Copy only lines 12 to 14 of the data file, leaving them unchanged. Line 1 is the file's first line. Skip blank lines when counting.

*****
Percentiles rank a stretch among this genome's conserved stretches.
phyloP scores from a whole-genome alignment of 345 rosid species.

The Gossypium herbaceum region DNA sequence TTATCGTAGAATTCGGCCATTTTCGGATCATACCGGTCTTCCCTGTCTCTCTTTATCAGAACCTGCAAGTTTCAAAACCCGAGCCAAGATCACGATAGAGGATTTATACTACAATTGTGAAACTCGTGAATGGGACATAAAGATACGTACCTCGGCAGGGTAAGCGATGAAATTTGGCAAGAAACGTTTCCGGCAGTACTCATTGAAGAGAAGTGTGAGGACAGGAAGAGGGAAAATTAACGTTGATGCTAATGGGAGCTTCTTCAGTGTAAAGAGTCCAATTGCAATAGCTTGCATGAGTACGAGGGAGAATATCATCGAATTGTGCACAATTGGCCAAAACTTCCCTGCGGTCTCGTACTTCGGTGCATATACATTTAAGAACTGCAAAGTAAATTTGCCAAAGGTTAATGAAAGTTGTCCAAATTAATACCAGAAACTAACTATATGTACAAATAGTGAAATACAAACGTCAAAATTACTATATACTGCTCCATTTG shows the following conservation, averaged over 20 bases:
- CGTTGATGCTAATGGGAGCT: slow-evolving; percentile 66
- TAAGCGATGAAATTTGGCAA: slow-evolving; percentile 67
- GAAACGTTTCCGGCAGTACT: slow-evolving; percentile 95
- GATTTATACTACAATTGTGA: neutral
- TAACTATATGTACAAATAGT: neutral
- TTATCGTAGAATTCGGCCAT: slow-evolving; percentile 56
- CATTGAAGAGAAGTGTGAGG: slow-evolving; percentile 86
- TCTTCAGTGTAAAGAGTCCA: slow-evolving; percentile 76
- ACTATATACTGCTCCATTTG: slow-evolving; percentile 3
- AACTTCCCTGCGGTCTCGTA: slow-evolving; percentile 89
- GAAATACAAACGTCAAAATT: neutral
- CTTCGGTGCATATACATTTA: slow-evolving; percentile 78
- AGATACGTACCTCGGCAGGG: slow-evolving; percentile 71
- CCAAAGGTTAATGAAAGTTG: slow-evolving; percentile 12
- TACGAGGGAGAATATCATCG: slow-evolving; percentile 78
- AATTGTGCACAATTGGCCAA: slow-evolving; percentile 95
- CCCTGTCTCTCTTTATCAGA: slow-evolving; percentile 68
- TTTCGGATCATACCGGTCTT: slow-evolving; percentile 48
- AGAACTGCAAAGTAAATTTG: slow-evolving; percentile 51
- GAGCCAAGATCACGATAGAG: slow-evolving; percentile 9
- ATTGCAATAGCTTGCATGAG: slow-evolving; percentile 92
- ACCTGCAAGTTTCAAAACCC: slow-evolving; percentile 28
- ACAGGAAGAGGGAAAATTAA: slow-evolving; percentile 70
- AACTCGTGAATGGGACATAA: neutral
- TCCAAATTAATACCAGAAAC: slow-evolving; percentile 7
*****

- ACTATATACTGCTCCATTTG: slow-evolving; percentile 3
- AACTTCCCTGCGGTCTCGTA: slow-evolving; percentile 89
- GAAATACAAACGTCAAAATT: neutral